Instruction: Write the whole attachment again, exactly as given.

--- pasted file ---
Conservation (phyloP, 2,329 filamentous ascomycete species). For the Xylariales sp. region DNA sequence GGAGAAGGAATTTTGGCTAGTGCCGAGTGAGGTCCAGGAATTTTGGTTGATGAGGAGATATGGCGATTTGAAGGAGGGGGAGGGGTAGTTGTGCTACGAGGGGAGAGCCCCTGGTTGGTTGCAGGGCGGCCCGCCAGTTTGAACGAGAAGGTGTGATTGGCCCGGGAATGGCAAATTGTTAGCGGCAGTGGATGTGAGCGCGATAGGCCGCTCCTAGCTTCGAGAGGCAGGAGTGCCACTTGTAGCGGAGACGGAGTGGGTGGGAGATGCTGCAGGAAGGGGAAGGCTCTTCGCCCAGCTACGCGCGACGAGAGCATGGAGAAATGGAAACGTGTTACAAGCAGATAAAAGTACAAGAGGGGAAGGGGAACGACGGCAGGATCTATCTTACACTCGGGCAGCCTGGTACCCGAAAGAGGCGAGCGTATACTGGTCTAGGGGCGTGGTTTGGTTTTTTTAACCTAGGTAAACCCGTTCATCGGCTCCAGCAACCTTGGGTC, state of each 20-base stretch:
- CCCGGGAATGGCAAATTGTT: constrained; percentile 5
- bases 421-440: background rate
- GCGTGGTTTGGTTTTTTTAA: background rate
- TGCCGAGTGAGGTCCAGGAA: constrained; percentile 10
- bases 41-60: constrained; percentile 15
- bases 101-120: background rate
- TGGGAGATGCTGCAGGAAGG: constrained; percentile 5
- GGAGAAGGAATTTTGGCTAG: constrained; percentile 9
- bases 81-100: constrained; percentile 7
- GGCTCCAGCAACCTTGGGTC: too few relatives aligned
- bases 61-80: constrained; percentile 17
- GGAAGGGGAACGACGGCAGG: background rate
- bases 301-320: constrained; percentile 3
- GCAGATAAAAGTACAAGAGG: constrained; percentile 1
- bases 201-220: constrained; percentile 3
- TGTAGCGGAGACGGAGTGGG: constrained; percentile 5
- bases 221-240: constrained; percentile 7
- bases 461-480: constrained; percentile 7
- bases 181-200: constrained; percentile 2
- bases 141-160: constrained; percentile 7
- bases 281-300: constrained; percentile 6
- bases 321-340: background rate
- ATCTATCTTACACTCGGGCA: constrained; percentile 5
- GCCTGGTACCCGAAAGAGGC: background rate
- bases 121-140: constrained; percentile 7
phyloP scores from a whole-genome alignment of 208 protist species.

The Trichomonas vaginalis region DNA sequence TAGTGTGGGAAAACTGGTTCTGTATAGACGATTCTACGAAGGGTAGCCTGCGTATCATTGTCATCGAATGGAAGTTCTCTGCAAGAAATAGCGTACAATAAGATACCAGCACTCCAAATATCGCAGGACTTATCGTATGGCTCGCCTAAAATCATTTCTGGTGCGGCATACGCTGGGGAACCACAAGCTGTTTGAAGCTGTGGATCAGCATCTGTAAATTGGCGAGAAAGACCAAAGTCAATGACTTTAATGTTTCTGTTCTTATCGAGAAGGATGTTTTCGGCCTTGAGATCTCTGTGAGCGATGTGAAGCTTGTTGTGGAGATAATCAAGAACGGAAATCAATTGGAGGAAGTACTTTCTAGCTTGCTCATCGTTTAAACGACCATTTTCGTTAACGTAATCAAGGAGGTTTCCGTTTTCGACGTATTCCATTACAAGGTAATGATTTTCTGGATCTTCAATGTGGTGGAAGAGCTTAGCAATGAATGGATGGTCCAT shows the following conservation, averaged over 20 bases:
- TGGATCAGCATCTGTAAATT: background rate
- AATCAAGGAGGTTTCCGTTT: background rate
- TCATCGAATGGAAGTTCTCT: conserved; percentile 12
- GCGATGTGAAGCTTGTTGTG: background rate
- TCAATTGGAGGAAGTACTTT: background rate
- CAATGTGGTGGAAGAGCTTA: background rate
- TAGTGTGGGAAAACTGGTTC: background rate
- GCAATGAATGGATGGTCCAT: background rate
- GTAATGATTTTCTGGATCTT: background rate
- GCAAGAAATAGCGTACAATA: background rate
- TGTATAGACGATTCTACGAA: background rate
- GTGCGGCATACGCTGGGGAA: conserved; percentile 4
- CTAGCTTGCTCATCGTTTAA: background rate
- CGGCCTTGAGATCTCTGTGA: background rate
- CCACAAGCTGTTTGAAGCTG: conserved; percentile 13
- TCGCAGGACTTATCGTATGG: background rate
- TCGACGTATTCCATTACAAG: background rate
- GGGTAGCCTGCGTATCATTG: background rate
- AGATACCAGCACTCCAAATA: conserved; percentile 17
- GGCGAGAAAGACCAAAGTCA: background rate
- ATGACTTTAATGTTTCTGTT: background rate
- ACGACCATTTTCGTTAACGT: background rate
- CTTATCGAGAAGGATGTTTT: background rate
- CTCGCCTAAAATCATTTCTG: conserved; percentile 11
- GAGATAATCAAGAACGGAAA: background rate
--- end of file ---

Conservation (phyloP, 2,329 filamentous ascomycete species). For the Xylariales sp. region DNA sequence GGAGAAGGAATTTTGGCTAGTGCCGAGTGAGGTCCAGGAATTTTGGTTGATGAGGAGATATGGCGATTTGAAGGAGGGGGAGGGGTAGTTGTGCTACGAGGGGAGAGCCCCTGGTTGGTTGCAGGGCGGCCCGCCAGTTTGAACGAGAAGGTGTGATTGGCCCGGGAATGGCAAATTGTTAGCGGCAGTGGATGTGAGCGCGATAGGCCGCTCCTAGCTTCGAGAGGCAGGAGTGCCACTTGTAGCGGAGACGGAGTGGGTGGGAGATGCTGCAGGAAGGGGAAGGCTCTTCGCCCAGCTACGCGCGACGAGAGCATGGAGAAATGGAAACGTGTTACAAGCAGATAAAAGTACAAGAGGGGAAGGGGAACGACGGCAGGATCTATCTTACACTCGGGCAGCCTGGTACCCGAAAGAGGCGAGCGTATACTGGTCTAGGGGCGTGGTTTGGTTTTTTTAACCTAGGTAAACCCGTTCATCGGCTCCAGCAACCTTGGGTC, state of each 20-base stretch:
- CCCGGGAATGGCAAATTGTT: constrained; percentile 5
- bases 421-440: background rate
- GCGTGGTTTGGTTTTTTTAA: background rate
- TGCCGAGTGAGGTCCAGGAA: constrained; percentile 10
- bases 41-60: constrained; percentile 15
- bases 101-120: background rate
- TGGGAGATGCTGCAGGAAGG: constrained; percentile 5
- GGAGAAGGAATTTTGGCTAG: constrained; percentile 9
- bases 81-100: constrained; percentile 7
- GGCTCCAGCAACCTTGGGTC: too few relatives aligned
- bases 61-80: constrained; percentile 17
- GGAAGGGGAACGACGGCAGG: background rate
- bases 301-320: constrained; percentile 3
- GCAGATAAAAGTACAAGAGG: constrained; percentile 1
- bases 201-220: constrained; percentile 3
- TGTAGCGGAGACGGAGTGGG: constrained; percentile 5
- bases 221-240: constrained; percentile 7
- bases 461-480: constrained; percentile 7
- bases 181-200: constrained; percentile 2
- bases 141-160: constrained; percentile 7
- bases 281-300: constrained; percentile 6
- bases 321-340: background rate
- ATCTATCTTACACTCGGGCA: constrained; percentile 5
- GCCTGGTACCCGAAAGAGGC: background rate
- bases 121-140: constrained; percentile 7
phyloP scores from a whole-genome alignment of 208 protist species.

The Trichomonas vaginalis region DNA sequence TAGTGTGGGAAAACTGGTTCTGTATAGACGATTCTACGAAGGGTAGCCTGCGTATCATTGTCATCGAATGGAAGTTCTCTGCAAGAAATAGCGTACAATAAGATACCAGCACTCCAAATATCGCAGGACTTATCGTATGGCTCGCCTAAAATCATTTCTGGTGCGGCATACGCTGGGGAACCACAAGCTGTTTGAAGCTGTGGATCAGCATCTGTAAATTGGCGAGAAAGACCAAAGTCAATGACTTTAATGTTTCTGTTCTTATCGAGAAGGATGTTTTCGGCCTTGAGATCTCTGTGAGCGATGTGAAGCTTGTTGTGGAGATAATCAAGAACGGAAATCAATTGGAGGAAGTACTTTCTAGCTTGCTCATCGTTTAAACGACCATTTTCGTTAACGTAATCAAGGAGGTTTCCGTTTTCGACGTATTCCATTACAAGGTAATGATTTTCTGGATCTTCAATGTGGTGGAAGAGCTTAGCAATGAATGGATGGTCCAT shows the following conservation, averaged over 20 bases:
- TGGATCAGCATCTGTAAATT: background rate
- AATCAAGGAGGTTTCCGTTT: background rate
- TCATCGAATGGAAGTTCTCT: conserved; percentile 12
- GCGATGTGAAGCTTGTTGTG: background rate
- TCAATTGGAGGAAGTACTTT: background rate
- CAATGTGGTGGAAGAGCTTA: background rate
- TAGTGTGGGAAAACTGGTTC: background rate
- GCAATGAATGGATGGTCCAT: background rate
- GTAATGATTTTCTGGATCTT: background rate
- GCAAGAAATAGCGTACAATA: background rate
- TGTATAGACGATTCTACGAA: background rate
- GTGCGGCATACGCTGGGGAA: conserved; percentile 4
- CTAGCTTGCTCATCGTTTAA: background rate
- CGGCCTTGAGATCTCTGTGA: background rate
- CCACAAGCTGTTTGAAGCTG: conserved; percentile 13
- TCGCAGGACTTATCGTATGG: background rate
- TCGACGTATTCCATTACAAG: background rate
- GGGTAGCCTGCGTATCATTG: background rate
- AGATACCAGCACTCCAAATA: conserved; percentile 17
- GGCGAGAAAGACCAAAGTCA: background rate
- ATGACTTTAATGTTTCTGTT: background rate
- ACGACCATTTTCGTTAACGT: background rate
- CTTATCGAGAAGGATGTTTT: background rate
- CTCGCCTAAAATCATTTCTG: conserved; percentile 11
- GAGATAATCAAGAACGGAAA: background rate